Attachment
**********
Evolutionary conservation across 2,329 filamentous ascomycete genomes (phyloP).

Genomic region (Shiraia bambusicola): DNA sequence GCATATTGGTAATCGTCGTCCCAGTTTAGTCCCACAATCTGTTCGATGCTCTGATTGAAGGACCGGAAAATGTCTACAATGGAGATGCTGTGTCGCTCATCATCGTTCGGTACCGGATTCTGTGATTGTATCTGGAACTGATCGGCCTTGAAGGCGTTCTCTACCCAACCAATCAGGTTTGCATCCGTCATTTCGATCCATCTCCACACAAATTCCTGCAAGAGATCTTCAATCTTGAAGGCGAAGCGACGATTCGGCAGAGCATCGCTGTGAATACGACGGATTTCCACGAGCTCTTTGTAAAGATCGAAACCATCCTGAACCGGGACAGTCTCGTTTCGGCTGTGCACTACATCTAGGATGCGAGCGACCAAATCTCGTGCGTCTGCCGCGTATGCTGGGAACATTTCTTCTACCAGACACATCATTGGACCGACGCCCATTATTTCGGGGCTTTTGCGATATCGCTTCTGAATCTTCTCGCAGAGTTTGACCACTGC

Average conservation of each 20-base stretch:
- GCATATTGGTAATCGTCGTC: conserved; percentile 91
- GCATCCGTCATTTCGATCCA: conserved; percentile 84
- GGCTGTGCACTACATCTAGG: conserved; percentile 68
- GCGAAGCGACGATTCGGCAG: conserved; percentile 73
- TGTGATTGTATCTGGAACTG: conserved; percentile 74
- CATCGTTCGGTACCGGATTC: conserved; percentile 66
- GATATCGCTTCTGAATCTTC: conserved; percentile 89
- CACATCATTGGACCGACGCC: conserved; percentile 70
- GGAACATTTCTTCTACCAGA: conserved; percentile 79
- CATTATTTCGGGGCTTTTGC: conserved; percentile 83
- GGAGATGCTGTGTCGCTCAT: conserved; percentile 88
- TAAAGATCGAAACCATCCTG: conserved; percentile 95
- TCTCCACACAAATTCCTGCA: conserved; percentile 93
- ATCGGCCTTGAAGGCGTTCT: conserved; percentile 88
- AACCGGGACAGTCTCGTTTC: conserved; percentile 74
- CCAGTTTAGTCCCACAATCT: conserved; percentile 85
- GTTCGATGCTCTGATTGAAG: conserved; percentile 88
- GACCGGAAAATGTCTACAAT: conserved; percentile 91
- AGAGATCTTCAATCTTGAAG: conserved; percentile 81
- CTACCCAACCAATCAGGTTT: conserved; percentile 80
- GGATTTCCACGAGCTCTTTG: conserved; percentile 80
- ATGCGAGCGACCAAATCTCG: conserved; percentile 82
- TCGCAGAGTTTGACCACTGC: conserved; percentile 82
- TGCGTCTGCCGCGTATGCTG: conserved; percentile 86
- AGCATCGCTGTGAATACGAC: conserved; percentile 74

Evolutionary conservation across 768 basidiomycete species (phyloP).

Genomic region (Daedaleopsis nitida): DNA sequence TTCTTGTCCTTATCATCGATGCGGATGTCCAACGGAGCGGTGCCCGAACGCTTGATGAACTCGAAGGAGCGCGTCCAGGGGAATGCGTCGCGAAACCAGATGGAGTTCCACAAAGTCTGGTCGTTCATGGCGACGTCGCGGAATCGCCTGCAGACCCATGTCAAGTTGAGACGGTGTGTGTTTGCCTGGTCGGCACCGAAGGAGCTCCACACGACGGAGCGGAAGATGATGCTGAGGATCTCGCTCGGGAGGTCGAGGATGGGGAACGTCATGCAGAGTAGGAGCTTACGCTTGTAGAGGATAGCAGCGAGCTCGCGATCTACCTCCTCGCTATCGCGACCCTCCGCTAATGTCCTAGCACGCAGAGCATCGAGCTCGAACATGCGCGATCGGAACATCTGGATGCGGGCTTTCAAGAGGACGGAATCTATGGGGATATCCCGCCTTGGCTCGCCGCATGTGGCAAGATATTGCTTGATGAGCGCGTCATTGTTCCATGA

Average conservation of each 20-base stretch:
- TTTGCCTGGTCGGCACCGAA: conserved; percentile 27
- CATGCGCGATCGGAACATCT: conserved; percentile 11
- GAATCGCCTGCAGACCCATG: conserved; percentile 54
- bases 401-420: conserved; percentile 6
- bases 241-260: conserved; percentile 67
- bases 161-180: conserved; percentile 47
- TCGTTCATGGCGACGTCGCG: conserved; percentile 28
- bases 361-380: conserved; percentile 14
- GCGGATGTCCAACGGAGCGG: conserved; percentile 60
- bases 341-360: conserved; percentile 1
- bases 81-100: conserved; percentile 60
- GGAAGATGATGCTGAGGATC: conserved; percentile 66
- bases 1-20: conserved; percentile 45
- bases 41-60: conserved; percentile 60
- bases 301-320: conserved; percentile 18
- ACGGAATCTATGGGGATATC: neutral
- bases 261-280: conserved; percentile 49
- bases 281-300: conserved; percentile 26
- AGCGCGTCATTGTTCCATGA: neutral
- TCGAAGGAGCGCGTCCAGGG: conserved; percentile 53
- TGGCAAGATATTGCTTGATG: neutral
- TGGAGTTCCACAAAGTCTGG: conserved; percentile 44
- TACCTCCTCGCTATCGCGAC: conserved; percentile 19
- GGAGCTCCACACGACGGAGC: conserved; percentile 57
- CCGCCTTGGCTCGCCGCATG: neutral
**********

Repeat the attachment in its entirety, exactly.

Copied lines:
Evolutionary conservation across 2,329 filamentous ascomycete genomes (phyloP).

Genomic region (Shiraia bambusicola): DNA sequence GCATATTGGTAATCGTCGTCCCAGTTTAGTCCCACAATCTGTTCGATGCTCTGATTGAAGGACCGGAAAATGTCTACAATGGAGATGCTGTGTCGCTCATCATCGTTCGGTACCGGATTCTGTGATTGTATCTGGAACTGATCGGCCTTGAAGGCGTTCTCTACCCAACCAATCAGGTTTGCATCCGTCATTTCGATCCATCTCCACACAAATTCCTGCAAGAGATCTTCAATCTTGAAGGCGAAGCGACGATTCGGCAGAGCATCGCTGTGAATACGACGGATTTCCACGAGCTCTTTGTAAAGATCGAAACCATCCTGAACCGGGACAGTCTCGTTTCGGCTGTGCACTACATCTAGGATGCGAGCGACCAAATCTCGTGCGTCTGCCGCGTATGCTGGGAACATTTCTTCTACCAGACACATCATTGGACCGACGCCCATTATTTCGGGGCTTTTGCGATATCGCTTCTGAATCTTCTCGCAGAGTTTGACCACTGC

Average conservation of each 20-base stretch:
- GCATATTGGTAATCGTCGTC: conserved; percentile 91
- GCATCCGTCATTTCGATCCA: conserved; percentile 84
- GGCTGTGCACTACATCTAGG: conserved; percentile 68
- GCGAAGCGACGATTCGGCAG: conserved; percentile 73
- TGTGATTGTATCTGGAACTG: conserved; percentile 74
- CATCGTTCGGTACCGGATTC: conserved; percentile 66
- GATATCGCTTCTGAATCTTC: conserved; percentile 89
- CACATCATTGGACCGACGCC: conserved; percentile 70
- GGAACATTTCTTCTACCAGA: conserved; percentile 79
- CATTATTTCGGGGCTTTTGC: conserved; percentile 83
- GGAGATGCTGTGTCGCTCAT: conserved; percentile 88
- TAAAGATCGAAACCATCCTG: conserved; percentile 95
- TCTCCACACAAATTCCTGCA: conserved; percentile 93
- ATCGGCCTTGAAGGCGTTCT: conserved; percentile 88
- AACCGGGACAGTCTCGTTTC: conserved; percentile 74
- CCAGTTTAGTCCCACAATCT: conserved; percentile 85
- GTTCGATGCTCTGATTGAAG: conserved; percentile 88
- GACCGGAAAATGTCTACAAT: conserved; percentile 91
- AGAGATCTTCAATCTTGAAG: conserved; percentile 81
- CTACCCAACCAATCAGGTTT: conserved; percentile 80
- GGATTTCCACGAGCTCTTTG: conserved; percentile 80
- ATGCGAGCGACCAAATCTCG: conserved; percentile 82
- TCGCAGAGTTTGACCACTGC: conserved; percentile 82
- TGCGTCTGCCGCGTATGCTG: conserved; percentile 86
- AGCATCGCTGTGAATACGAC: conserved; percentile 74

Evolutionary conservation across 768 basidiomycete species (phyloP).

Genomic region (Daedaleopsis nitida): DNA sequence TTCTTGTCCTTATCATCGATGCGGATGTCCAACGGAGCGGTGCCCGAACGCTTGATGAACTCGAAGGAGCGCGTCCAGGGGAATGCGTCGCGAAACCAGATGGAGTTCCACAAAGTCTGGTCGTTCATGGCGACGTCGCGGAATCGCCTGCAGACCCATGTCAAGTTGAGACGGTGTGTGTTTGCCTGGTCGGCACCGAAGGAGCTCCACACGACGGAGCGGAAGATGATGCTGAGGATCTCGCTCGGGAGGTCGAGGATGGGGAACGTCATGCAGAGTAGGAGCTTACGCTTGTAGAGGATAGCAGCGAGCTCGCGATCTACCTCCTCGCTATCGCGACCCTCCGCTAATGTCCTAGCACGCAGAGCATCGAGCTCGAACATGCGCGATCGGAACATCTGGATGCGGGCTTTCAAGAGGACGGAATCTATGGGGATATCCCGCCTTGGCTCGCCGCATGTGGCAAGATATTGCTTGATGAGCGCGTCATTGTTCCATGA

Average conservation of each 20-base stretch:
- TTTGCCTGGTCGGCACCGAA: conserved; percentile 27
- CATGCGCGATCGGAACATCT: conserved; percentile 11
- GAATCGCCTGCAGACCCATG: conserved; percentile 54
- bases 401-420: conserved; percentile 6
- bases 241-260: conserved; percentile 67
- bases 161-180: conserved; percentile 47
- TCGTTCATGGCGACGTCGCG: conserved; percentile 28
- bases 361-380: conserved; percentile 14
- GCGGATGTCCAACGGAGCGG: conserved; percentile 60
- bases 341-360: conserved; percentile 1
- bases 81-100: conserved; percentile 60
- GGAAGATGATGCTGAGGATC: conserved; percentile 66
- bases 1-20: conserved; percentile 45
- bases 41-60: conserved; percentile 60
- bases 301-320: conserved; percentile 18
- ACGGAATCTATGGGGATATC: neutral
- bases 261-280: conserved; percentile 49
- bases 281-300: conserved; percentile 26
- AGCGCGTCATTGTTCCATGA: neutral
- TCGAAGGAGCGCGTCCAGGG: conserved; percentile 53
- TGGCAAGATATTGCTTGATG: neutral
- TGGAGTTCCACAAAGTCTGG: conserved; percentile 44
- TACCTCCTCGCTATCGCGAC: conserved; percentile 19
- GGAGCTCCACACGACGGAGC: conserved; percentile 57
- CCGCCTTGGCTCGCCGCATG: neutral